Later, taking a blow, they heard ravens, saw the noisy flock, then noticed two dog teams — just tiny extended dots really — in the distance just above Steamboat Bend. Realizing that the teams were pulling away headed south, Nate fired three spaced shots in the cold calm air. The men waved their arms as the teams halted for a few moments and turned back on their trail to close the distance. Natalie and Elsa pulled back their ruffed hoods after setting sled hooks and strode happily to Sonny and Nate while a couple younger dogs barked. The hugs and greetings were warm all around. Sonny and Elsa embraced longer, rocking side to side and whispering to one another. She pulled her inner gloves to softly touch Sonny’s cheek and the new scar, wondering about the source of the injury. One of many stories she longed to hear.
To tweak his young partner, buoyed by the moment, Nate started to swing his leg into Elsa’s sled after they donned outer layers to prepare for the cold run at 10–12 miles per hour on packed trail. A brisk trotting pace would push the windchill to about minus 40F. Nate and Natalie laughed knowingly as he shifted to her larger sled and they pulled the hook without much warning to “haw around” the team of lunging, barking huskies in order to head downriver. Elsa smiled but stood more firmly on the sled hook, mitted hand on the driving bow, thus holding her three veteran dogs that tugged in excitement to follow their mates. But her focus she didn’t stray from Sonny. He sheepishly broke the spell and swung into the rear of the sled bag. She leaned in some so they could talk most of the way home.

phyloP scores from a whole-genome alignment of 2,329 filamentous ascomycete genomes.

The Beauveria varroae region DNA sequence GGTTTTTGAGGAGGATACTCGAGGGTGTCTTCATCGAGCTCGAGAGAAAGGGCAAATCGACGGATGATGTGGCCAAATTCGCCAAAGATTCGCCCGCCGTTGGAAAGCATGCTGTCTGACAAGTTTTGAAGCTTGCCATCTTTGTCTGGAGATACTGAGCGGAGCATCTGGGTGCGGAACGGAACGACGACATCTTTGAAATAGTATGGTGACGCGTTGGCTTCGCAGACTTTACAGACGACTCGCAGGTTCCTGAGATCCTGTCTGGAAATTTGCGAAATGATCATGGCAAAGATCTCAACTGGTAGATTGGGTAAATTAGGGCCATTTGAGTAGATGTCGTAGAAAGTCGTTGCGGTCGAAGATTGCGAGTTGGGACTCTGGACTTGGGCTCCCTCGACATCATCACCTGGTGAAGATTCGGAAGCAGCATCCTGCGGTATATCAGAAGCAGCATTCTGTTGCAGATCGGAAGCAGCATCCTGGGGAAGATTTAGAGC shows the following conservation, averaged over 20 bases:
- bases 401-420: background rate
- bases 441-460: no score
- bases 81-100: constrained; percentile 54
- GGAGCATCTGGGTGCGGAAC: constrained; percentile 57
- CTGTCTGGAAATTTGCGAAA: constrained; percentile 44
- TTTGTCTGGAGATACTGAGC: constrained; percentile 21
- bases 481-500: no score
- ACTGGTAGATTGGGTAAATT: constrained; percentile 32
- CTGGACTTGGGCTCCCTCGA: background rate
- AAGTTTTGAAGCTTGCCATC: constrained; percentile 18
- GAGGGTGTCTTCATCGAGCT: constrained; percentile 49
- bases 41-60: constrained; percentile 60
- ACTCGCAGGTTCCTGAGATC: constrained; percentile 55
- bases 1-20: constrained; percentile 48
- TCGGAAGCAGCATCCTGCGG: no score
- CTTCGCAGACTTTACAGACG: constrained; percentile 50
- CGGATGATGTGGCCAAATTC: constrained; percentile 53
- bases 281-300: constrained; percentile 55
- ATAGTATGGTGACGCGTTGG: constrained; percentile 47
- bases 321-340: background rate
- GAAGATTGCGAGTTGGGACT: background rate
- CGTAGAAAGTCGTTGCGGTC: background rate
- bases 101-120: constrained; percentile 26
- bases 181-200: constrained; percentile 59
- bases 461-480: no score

The excitement of the dogs heading for the barn was infectious. A banner day, the day before Christmas Eve faded quickly; the last subtle blush of blue left the reflective snow as the night sky began to blacken, revealing pin-pricks of stars. The countless stars and smears of faraway galaxies brightened. The only sounds were of plastic-clad sled runners and swishing, dogs trotting, their exhalations fogging, neck-lines and small holiday bells tinkling. There was no need for commands or encouragement. They travelled effortlessly in the perfect synchrony of trust and companionship between working dogs and their people in an immense wild landscape. Soon they would be relaxing, feasting and telling stories around the Hendersen cabin at 4th of July Creek.
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Categories: Freezer Burned
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Thank you, Mr. Ulvi, for your exquisite prose. It’s been sheer joy to read each installment of your “Freezer Burned” series.